The fact that Benjamin Netanyahu and the Israeli government used the Palestinian unity pact as an excuse to pull out of negotiations with the Palestinians was very predictable. In fact, Netanyahu said many times in the past that he would do so. Why is this? Palestinian unity is what Bibi fears. As long as Hamas is outside of peace talks with Israel and is reasonably strong, it will have an inhibiting factor on Palestinian negotiating positions. This will serve as a wonderful excuse for Netanyahu not to make peace--a peace that would break up his ruling coalition. In 1999 Netanyahu lost power when a limited surrender of West Bank land to the Palestinians mediated at Wye River Plantation in October 1998 by Clinton led to a collapse of his rightist coalition. When running for reelection in 2013 Netanyahu claimed that he had learned his lesson. The lesson was not, as some in Israel thought at the time, do not form a coalition with parties of the right. Rather, it was not to agree to give up territory to the Palestinians.
Thursday, April 24, 2014
When I was an undergrad in the late 1970s it was taken for granted that appeasement was always a bad thing. I imagine that it is still the same today. I was surprised when I read British iconoclast diplomatic historian A.J.P. Taylor when he wrote that sometimes appeasement is a good thing in diplomacy. Then when I studied counter-insurgency theory it clicked. In counter-insurgency (COIN) warfare, as in dealing with mutinies, the idea is to defeat the enemy's military effort and then defuse the popular discontent that led to the rebellion in the first place. This was classically carried out by Britain in defeating the Arab Revolt in Palestine in 1938-39. Britain combined an alliance with Zionist forces, reinforcements from elsewhere in the Empire, and appeasement of Palestinian Arab grievances against Britain and the Zionists to end the rebellion. In the spring of 1939 Britain agreed to end land sales of Arab land to Zionists, limit Jewish immigration to 100,000 over five years and then limit it by giving the Arabs a veto over future Jewish immigration. This secured Britain relative quiet in Palestine during World War II--relative because this caused a revolt by Zionist extremists of the Lehi and Irgun. From this I took away that the key question as to whether or not appeasement would be successful was: Does the leader being appeased have finite limited goals that can be assuaged? Or does the leader have an appetite that grows with eating, as the French saying goes? Hitler is the classic example of the latter in the late 1930s and the British and French conservatives who attempted to appease him should have known this from his own book, Mein Kampf (MyStruggle) written while Hitler was in prison briefly for his 1923 attempted coup in Munich. Napoleon was another example of a leader who had expansive goals. Those who are good candidates for appeasement are nationalist leaders who have long-defined irredentist goals such as the Irish towards Northern Ireland or the Hungarians towards Transylvania.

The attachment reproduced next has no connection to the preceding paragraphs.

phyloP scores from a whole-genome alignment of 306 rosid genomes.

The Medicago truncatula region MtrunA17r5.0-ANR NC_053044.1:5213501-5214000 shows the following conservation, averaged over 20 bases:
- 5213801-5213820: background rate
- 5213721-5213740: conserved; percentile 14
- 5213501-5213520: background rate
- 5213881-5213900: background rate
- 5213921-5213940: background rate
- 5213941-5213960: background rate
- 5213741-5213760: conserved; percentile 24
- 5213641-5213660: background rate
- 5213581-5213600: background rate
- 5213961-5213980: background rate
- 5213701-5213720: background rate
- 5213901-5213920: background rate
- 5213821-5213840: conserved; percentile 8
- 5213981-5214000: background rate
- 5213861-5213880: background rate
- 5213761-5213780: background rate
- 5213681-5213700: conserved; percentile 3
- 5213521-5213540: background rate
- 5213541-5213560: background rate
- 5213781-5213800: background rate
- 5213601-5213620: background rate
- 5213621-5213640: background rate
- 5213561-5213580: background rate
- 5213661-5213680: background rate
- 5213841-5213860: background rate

Tuesday, April 8, 2014
This week commentators in Israel, the Arab world, and the United States have been writing the obituaries for Secretary of State John Kerry's attempt to negotiate some sort of peace agreement between the Palestinians and Israel. I was one of those commentators who wrote the obituary on the talks when they began last summer. I did this because the situation was not ripe for peace. Prime Minister Benjamin Netanyahu heads a party and a coalition that still supports the idea of a Greater Israel created through the ongoing settlement of the West Bank. In 2009 he mouthed his acceptance of the two-state solution in a speech at Bar-Ilan University. But since then he has done nothing to indicate that he really believes in the necessity of such a solution or of Israeli territorial concessions in order to arrive at one. Members of his coalition such as Deputy Defense Minister Dani Danon have spoken out openly against a two-state solution with no punishment from Netanyahu. Meanwhile the Palestinians are divided between the corrupt Fatah Party ruling the Palestinian Authority on the West Bank and the Islamist Hamas ruling in Gaza. Hamas, and resistance within his own Fatah prevents PA President Mahmoud Abbas from making the necessary concessions on such things as a right to return to Israel for Palestinian refugees that would be necessary to reciprocate territorial concessions from an Israeli government interested in peace. Both Netanyahu and Abbas were content to rule in peace with no thought towards peace until Kerry came to disturb their tranquility.
Elections for the lower house of parliament, Lok Sabha, began yesterday in India. The elections are in stages across the country starting in northeast India near Bangladesh. They don't end until May 15 when counting begins. The purpose of the staggered dates is to allow police and poll workers to move from one state to another. Here Peter Bergen explains some of the unique features of Indian elections.
In the nineteenth century the United States also held elections on different dates according to when the various states decided to hold them in September through November. This way the president could monitor the results and see if he was likely to be reelected or not. But in the twentieth century elections were reduced to a single common Tuesday in November and the president in a close election would spend an anxious evening watching or listening as the returns came in to the White House over the radio or television. If you watch the election results on one of the networks or on a cable station like CNN, the command center has an array of fancy electronic screens to display the data and the political correspondents advise the viewers on what key indicators to watch for in the battleground states during the evening.
Here is my list of things to watch for during the next five weeks.